9 Ways to Market Your Workshop or Group Coaching Program | By Jennifer Britton

five-business-people-sitting-on-chairs-crop-for-webFilling seats can be a big challenge in running your group coaching program, workshop, teleclass or retreat. Getting the word out to prospective attendees is a critical part of the program planning process for coaches and trainers. We will often spend a lot of time on the program design, but not so much time on marketing.

This article explores 6 strategies/considerations for marketing your group coaching along with 9 specific ways you might consider promoting your upcoming programs.

Before you Develop your Marketing Strategy, Here are 6 Things to Think About:

  1. Coaching is all about the client. As part of your program design, do some research as to the preferences of your group. For example consider how programs are delivered (in-person, virtually), when they are delivered (time of day, day of week), what to include, how to approach the topics as well as pricing. This information will help you create a program that is valuable and a good fit.
  2. Consider the marketing methods your clients prefer: Knowing your clients and their preferences around how they want to connect and engage with you, and what topics they are interested in is a foundational part of successful marketing. What marketing approaches will work for your group members? Are they people who engage with and look to social media? Do they value face to face connection? Would they prefer a referral? Do they read noticeboards in coffee shops? Consider their preferences.
  3. Leverage your strengths: Marketing is an ongoing process that doesn't end after your first year in business. Marketing is an ongoing process of dialogue (written, verbal, visual) with your audience. As such, consider where your strengths lay. Are you a great writer or an exceptional speaker? Where do your talents lie? Find ways to build on your strengths while matching the needs of prospective members. For example, if you're a great speaker and your group are on social media, you could record a short video and post it on Facebook or LinkedIn. If you love writing and you have a newsletter list, you could write a post and send it out.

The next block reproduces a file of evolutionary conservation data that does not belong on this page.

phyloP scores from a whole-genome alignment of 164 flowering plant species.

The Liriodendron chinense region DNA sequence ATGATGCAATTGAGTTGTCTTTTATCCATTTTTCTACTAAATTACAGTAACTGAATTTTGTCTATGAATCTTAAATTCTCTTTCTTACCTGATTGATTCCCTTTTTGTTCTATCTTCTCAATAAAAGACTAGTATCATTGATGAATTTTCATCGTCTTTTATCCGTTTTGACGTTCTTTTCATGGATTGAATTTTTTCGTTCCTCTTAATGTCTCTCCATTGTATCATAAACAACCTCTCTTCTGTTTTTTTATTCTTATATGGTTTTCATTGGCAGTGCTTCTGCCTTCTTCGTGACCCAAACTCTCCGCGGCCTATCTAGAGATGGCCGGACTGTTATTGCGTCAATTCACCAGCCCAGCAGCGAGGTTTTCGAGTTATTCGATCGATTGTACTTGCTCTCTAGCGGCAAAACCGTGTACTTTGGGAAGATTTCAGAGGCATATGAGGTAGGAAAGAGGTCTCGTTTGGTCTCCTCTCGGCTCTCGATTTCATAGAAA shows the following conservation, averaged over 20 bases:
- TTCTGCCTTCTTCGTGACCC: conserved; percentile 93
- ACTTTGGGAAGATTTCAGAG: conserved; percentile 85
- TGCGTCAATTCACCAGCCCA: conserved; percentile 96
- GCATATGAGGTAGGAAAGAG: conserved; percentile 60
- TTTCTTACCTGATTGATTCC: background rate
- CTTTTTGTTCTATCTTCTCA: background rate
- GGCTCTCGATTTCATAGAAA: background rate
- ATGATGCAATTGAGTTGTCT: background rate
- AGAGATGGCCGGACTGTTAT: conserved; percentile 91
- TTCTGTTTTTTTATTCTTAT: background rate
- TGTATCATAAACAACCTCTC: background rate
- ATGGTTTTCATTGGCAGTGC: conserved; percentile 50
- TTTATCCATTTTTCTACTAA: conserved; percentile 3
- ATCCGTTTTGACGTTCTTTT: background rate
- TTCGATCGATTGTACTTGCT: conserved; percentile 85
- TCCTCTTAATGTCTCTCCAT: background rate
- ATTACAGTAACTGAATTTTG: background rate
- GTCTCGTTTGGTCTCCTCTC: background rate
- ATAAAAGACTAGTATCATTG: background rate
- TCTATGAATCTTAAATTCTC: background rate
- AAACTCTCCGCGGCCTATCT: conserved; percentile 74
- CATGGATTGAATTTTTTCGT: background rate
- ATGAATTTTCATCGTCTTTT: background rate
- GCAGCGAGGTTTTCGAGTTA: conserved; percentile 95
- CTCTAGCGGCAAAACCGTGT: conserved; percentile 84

4. Create a plan and execute - There's a project management adage which says that ten minutes of planning can avoid two hours of unfocused efforts. Create a plan for your marketing - and execute it. Who could help you make the plan? Who could help hold you accountable? Who will help you get over the hurdles when they show up? How often will you revisit and revise the plan?
  5. Consistent, Tracked Action - I often hear from coaches that they did not have as many registrations as they would have liked. Daily action is important in creating momentum around your event - make a plan, and stick to it. Likewise, track your results. Make a note of which approaches are having an impact in the short, medium and long-term. Then you'll be able to market your program better next time.
  6. Keep up the gas right to the end. Some months, 75% of my registrations for virtual programs come in in the last week before the program. Are you following through right up to the end? Are you timing your communications in a way that is regular and adding value? Also, how are you sharing what programs are coming up, so that you give people plenty of notice?

And here are 9 Specific Marketing Ideas for Marketing your Workshops, Team and Group Coaching Programs:

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In addition to you marketing strategy, below I share specific marketing ideas and approaches. As you read through them, as before, consider which ones draw on your strengths, and which ones match the preferences of the clients/people you want to attend.

  1. Blog. Establish a blog and write regularly on topics of interest to your audience. Don't know where to start? Take 10 minutes and create a MindMap or list of all the topics you could possibly communicate around. One of the benefits of a blog is that it's a vehicle where you can announce your programs, in addition to creating regular posts.
  2. Establish a Facebook Page for your business, and create Facebook Events. Start the conversation about your program. Create a Facebook Event page (with photos and additional info). Offer regular tips or questions for people to consider. Note that photos and other visuals help messages stand out.